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Private school fees have increased by an average of 68% in the past decade, a rate of growth almost twice the rate of increase in the Retail Price Index (37%) over the same period, according to recent research by Lloyds TSB Private Banking.

Since 2002, the average annual private school fee has increased from £6,820 to £11,457.

The research records regional increases over the last decade, range from highs of 79% in Greater London and the South West, down to the lowest average increase – in the West Midlands – of 53%. While in 2002, there were no regions where the average annual fee exceeded £10,000, now only the North and Scotland are below this level. However, the study also show that this increase has slowed down in the past five years.

Since the start of the economic and financial downturn in 2007, the average annual private school fee has grown by 19%. This is very closely in line with the Retail Price Index (RPI) which rose by 18% in the same period.

The average annual private school fee in 2012, of almost £11,500, is equivalent to 35% of annual average gross full-time earnings of £33,011; in 2002 the comparable ratio was 27%. With school fees rising by significantly more than the rate of inflation, it has become more difficult for the average earner in many occupations to send their children to private schools. Private school fees are deemed to be affordable for an occupation if they represent 25% or less of gross average annual earnings for someone in that occupation.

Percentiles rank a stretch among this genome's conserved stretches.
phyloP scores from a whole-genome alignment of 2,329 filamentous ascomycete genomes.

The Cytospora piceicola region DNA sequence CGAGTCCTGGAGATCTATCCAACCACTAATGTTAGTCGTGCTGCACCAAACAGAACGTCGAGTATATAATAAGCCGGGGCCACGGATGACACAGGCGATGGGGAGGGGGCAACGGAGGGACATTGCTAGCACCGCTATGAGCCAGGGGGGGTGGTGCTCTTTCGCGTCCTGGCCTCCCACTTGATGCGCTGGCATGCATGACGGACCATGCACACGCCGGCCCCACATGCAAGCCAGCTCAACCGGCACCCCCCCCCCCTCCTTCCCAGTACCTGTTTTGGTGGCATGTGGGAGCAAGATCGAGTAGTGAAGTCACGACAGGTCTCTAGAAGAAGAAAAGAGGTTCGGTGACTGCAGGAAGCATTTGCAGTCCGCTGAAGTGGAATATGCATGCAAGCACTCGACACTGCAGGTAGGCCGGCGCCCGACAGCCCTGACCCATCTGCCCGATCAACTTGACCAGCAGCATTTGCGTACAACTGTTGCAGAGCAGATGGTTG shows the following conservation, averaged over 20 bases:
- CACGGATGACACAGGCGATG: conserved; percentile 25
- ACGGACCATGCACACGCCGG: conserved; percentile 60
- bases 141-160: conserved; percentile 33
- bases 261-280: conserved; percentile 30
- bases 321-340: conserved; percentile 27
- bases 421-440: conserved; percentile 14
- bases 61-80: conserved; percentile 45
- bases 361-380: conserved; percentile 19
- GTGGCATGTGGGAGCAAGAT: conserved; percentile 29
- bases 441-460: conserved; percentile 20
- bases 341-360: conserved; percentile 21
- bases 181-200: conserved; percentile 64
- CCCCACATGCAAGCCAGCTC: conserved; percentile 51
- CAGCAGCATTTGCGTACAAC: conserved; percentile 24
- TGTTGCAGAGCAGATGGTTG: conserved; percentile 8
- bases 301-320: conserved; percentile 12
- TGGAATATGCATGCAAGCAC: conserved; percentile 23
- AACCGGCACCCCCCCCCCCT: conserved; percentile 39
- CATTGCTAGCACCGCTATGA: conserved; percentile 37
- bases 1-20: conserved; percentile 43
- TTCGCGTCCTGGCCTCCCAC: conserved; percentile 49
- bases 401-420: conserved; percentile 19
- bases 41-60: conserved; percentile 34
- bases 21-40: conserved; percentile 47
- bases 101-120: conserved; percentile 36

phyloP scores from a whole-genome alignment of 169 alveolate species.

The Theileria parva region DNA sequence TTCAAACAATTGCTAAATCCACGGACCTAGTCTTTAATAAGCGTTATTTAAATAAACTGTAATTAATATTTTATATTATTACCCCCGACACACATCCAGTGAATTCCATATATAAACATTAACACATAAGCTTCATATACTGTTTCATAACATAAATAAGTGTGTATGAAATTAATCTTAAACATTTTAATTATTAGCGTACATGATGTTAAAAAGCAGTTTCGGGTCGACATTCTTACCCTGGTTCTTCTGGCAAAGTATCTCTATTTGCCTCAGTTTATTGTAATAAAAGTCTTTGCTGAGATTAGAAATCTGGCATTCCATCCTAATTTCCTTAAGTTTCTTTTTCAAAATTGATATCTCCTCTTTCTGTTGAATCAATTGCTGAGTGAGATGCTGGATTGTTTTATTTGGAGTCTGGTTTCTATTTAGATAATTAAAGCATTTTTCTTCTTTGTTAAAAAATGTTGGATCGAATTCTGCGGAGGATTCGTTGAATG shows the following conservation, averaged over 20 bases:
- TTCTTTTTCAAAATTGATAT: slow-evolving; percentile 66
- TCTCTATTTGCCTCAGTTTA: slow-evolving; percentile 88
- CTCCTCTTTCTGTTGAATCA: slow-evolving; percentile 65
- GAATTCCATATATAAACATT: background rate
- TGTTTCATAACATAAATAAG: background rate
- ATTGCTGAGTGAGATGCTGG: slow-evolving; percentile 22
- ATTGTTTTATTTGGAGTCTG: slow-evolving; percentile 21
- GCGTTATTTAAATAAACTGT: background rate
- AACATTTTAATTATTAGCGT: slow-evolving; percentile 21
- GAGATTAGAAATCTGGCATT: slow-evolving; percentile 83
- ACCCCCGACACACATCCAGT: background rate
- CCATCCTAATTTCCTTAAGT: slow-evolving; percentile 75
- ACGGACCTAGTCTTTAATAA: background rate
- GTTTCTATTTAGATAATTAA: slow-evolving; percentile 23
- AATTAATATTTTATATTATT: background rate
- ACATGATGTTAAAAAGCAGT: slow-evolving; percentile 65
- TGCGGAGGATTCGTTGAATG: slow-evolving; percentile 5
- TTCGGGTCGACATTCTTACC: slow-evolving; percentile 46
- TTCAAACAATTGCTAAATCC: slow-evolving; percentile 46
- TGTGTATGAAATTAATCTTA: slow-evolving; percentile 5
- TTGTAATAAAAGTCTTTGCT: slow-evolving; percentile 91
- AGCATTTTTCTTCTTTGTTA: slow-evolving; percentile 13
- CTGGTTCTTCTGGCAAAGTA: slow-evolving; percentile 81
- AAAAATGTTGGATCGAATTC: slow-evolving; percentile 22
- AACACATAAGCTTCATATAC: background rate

As a result of school fee inflation, there are several relatively well paid occupations – such as pharmacists, architects, IT professionals, engineers and scientists – where someone on the average earnings for that occupation might no longer be able to afford to send their child to private school without assistance from other sources. Parents earning the average salary in occupations such as production managers, accountants, senior police officers and pilots face the smallest financial burden in sending their child to a fee paying school with the average annual private school fee representing around a fifth (19%) of their annual average gross earnings.

The number of pupils at Independent Schools Council (ISC) member schools who receive a financial contribution towards the payment of their school fee reached 164,298 in 2012, a 6.4% increase on 2011. Pupils who receive financial help now account for 33.2% of all pupils at ISC schools – slightly higher than the 32.1% that had assistance in 2002. The ISC’s member schools are the highest contributor, providing assistance to 27.6% (22.1% in 2002) of all pupils, with over half of the assistance coming via various bursary and scholarship schemes.

The total number of pupils in private schools has declined by 13% over the past decade. The number of senior school pupils (11 to 18) has fallen by 19% and those in junior schools by 7%. On the other hand, the number of children in fee paying nursery schools has risen by over a fifth (22%).

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